universities must have high-quality personnel and sufficient resources to serve their
students well, particularly in the delivery of core academic experiences. Moreover,
university personnel in all areas must have sufficient training so that they all
understand the university value proposition and their role in delivering the value
proposition and creating a strong university brand.
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734
Conclusion and suggestions
At its best, a college or university brand ecosystem has the potential to take students to
places they do not yet know they want to go. Indeed, this is one of the challenges of
managing the ideological gap that Ng and Forbes (2008) identified. However, to the
extent that a gap is mastered, and students are provided a “wow” educational
experience, a university or college may have a powerful brand differentiator. The
promise of the brand ecosystem as a platform for bridging this gap lies in its unifying
strategic focus and direction, resulting levels of intent, and individual employee roles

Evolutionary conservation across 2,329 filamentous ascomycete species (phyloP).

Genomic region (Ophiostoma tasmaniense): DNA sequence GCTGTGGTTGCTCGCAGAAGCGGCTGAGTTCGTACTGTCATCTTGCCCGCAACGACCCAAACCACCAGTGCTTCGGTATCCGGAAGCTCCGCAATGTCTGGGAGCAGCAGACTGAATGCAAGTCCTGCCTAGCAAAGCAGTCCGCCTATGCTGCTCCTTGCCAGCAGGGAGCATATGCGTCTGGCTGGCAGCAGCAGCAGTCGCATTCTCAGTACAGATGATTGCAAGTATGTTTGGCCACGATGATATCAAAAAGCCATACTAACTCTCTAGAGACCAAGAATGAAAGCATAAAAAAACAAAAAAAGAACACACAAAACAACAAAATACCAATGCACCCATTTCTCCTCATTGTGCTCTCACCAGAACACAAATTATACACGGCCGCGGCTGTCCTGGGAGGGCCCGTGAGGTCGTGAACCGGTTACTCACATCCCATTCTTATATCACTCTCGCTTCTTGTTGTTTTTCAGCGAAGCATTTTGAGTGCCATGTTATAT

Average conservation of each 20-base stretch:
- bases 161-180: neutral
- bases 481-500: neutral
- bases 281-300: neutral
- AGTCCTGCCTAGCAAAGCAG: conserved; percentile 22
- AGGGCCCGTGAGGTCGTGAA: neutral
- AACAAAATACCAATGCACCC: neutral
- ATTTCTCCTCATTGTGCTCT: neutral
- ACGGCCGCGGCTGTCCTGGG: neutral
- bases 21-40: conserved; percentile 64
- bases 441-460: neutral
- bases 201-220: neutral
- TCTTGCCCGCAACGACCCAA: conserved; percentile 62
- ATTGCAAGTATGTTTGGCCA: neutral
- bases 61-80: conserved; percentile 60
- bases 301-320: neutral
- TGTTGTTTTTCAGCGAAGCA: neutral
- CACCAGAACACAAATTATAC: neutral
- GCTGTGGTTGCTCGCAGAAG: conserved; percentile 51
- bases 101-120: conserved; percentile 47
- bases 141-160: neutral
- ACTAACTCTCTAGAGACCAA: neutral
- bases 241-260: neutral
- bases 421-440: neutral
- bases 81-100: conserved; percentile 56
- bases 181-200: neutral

centered on the student experience. Given the special service characteristics of
intangibility, complexity, heterogeneity or variability, simultaneous production and
consumption, and the process nature (Berry, 2000; Ostrom et al., 2005; Zeithaml et al.,
2006), creating a great (learning) experience and university brand depends not only on
core value creation with academics, but also on student experiences with all supporting
value creating activities. This is because all value creation networks are dynamically
interrelated with each other, where each of these value networks individually and
collectively contributes to the student learning experience with a university brand. As
a result, students’ expectations are continually updated and revised throughout their
direct or indirect experiences with the university brand (Ostrom et al., 2005). For
example, even though academics are the core value creation means for students, there
is no doubt that student experiences (positive or negative) with the library, residence
hall, dining, or even with sports may significantly impact their university experiences;
in turn, the university brand.